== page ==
May 25, 2017
The curbs are working, and prolonging the deal through March will “do the trick,” Saudi Oil Minister Khalid Al-Falih said before the ministerial meeting in Vienna Thursday. The Organization of Petroleum Exporting Countries will empower its monitoring committee to recommend “further interventions” if needed, Al-Falih said. Libya and Nigeria, which have boosted output since the curbs started in January, will continue to be exempt from production cuts, he said.
“These sources of incremental supply could reduce the effectiveness of a further extension,” Giovanni Staunovo, an analyst at UBS Group AG, said by phone. Investors will be disappointed by a nine-month extension after speculating OPEC might announce stronger measures, such as deeper cuts or a longer extension, he said.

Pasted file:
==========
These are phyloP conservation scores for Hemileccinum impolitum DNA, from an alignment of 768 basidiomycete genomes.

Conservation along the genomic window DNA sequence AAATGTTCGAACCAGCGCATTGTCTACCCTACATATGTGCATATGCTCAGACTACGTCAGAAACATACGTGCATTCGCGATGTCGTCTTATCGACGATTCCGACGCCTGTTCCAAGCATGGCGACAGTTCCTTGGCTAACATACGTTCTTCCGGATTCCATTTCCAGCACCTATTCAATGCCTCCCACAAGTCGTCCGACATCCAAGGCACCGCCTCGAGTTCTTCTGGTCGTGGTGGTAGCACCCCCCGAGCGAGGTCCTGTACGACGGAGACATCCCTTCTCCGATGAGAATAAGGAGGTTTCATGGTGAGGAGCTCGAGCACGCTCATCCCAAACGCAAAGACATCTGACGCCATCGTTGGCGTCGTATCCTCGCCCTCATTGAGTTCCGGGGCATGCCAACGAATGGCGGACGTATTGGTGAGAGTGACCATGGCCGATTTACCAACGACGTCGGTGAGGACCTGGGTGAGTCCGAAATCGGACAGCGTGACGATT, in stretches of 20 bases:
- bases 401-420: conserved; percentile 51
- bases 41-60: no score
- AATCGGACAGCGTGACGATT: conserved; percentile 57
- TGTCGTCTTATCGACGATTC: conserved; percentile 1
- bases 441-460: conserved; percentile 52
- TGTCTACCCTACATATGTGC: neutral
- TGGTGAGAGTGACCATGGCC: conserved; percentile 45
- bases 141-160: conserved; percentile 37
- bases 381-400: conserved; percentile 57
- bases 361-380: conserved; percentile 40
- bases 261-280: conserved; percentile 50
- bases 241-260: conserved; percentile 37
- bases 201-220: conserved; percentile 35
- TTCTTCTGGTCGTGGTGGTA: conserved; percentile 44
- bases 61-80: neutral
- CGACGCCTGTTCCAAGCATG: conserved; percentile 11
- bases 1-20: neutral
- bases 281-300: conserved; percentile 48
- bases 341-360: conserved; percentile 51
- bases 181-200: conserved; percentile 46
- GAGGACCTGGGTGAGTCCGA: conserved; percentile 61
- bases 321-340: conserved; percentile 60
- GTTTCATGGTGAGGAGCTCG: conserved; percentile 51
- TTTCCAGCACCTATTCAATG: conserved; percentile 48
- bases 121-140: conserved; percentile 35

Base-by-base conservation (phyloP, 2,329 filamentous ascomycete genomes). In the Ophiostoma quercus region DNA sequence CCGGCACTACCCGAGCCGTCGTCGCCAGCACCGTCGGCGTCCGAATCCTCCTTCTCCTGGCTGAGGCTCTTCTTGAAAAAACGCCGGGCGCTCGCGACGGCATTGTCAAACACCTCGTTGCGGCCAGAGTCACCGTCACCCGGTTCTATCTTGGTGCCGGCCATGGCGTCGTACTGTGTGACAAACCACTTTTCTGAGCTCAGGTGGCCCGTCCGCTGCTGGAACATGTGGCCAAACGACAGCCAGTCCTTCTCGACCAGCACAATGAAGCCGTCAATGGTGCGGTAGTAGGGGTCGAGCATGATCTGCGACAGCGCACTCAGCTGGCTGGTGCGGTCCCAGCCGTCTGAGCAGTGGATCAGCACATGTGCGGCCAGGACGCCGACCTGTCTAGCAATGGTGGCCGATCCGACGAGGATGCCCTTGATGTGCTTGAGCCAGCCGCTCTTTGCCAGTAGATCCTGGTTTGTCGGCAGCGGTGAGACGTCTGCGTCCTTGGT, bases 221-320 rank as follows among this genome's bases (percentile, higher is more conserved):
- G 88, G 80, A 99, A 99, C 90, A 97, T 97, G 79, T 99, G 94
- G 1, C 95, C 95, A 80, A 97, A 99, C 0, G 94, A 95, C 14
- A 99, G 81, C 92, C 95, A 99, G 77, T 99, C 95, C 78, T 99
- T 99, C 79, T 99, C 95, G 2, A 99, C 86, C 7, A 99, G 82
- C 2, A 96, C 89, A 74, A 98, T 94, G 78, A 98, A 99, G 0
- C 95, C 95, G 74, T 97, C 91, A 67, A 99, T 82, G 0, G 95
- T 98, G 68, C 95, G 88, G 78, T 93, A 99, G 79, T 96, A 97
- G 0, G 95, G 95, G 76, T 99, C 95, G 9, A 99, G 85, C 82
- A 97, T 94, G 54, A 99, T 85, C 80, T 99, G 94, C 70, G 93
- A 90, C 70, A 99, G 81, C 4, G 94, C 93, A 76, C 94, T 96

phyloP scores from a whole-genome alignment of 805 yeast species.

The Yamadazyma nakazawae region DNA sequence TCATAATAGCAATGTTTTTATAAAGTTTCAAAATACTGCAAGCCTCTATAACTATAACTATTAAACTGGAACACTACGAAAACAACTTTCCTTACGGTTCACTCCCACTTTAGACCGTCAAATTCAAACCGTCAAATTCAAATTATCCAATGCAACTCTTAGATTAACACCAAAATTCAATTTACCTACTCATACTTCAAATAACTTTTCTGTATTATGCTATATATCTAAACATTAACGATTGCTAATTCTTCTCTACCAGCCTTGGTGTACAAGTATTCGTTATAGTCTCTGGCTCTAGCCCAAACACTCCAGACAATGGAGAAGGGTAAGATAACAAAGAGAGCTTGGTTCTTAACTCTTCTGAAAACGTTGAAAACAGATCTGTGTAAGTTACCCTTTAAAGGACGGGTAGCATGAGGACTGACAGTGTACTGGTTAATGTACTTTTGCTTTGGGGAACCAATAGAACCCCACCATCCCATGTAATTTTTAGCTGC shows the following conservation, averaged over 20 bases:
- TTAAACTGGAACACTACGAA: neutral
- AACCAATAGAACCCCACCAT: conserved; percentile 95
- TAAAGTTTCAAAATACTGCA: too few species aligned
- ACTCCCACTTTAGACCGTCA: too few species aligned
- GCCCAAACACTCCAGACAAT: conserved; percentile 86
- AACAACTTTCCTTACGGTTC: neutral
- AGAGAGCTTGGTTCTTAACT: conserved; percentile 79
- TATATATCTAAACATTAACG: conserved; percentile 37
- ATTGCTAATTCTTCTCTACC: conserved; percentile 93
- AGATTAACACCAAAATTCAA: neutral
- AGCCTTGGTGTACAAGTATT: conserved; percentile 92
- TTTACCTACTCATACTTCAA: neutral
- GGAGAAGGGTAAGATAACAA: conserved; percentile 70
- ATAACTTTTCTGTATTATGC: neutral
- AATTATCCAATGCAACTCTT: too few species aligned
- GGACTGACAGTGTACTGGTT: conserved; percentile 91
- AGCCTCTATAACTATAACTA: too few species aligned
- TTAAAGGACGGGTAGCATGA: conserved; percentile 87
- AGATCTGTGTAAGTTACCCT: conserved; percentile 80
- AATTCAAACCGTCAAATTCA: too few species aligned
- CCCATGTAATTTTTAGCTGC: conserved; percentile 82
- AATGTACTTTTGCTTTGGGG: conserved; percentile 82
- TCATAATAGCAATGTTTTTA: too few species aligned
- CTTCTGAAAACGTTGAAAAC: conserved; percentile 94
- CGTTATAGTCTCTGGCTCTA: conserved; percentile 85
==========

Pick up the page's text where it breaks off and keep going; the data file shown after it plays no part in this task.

West Texas Intermediate for July delivery fell 69 cents, or 1.3 percent, to $50.67 a barrel on the New York Mercantile Exchange at 12:09 p.m. in London. Total volume traded was about 183 percent above the 100-day average. Futures lost 11 cents, or 0.2 percent, to $51.36 on Wednesday.
Brent for July settlement slumped as much as 2.3 percent to $52.72 a barrel on the London-based ICE Futures Europe exchange, also a new low for the day. Prices fell 19 cents, or 0.4 percent, to $53.96 on Wednesday. The global benchmark crude traded at a premium of $2.68 to WTI.
OPEC ministers aren’t considering adding an option of an extra three months of supply reductions, said a delegate familiar with the matter, who asks not to be identified because the meeting is private. U.S. crude stockpiles dropped for a seventh week, by 4.43 million barrels, according to data from the Energy Information Administration Wednesday. They were forecast to fall by 2 million barrels in a Bloomberg survey. American crude output increased by 15,000 barrels a day to 9.32 million a day, the EIA said.
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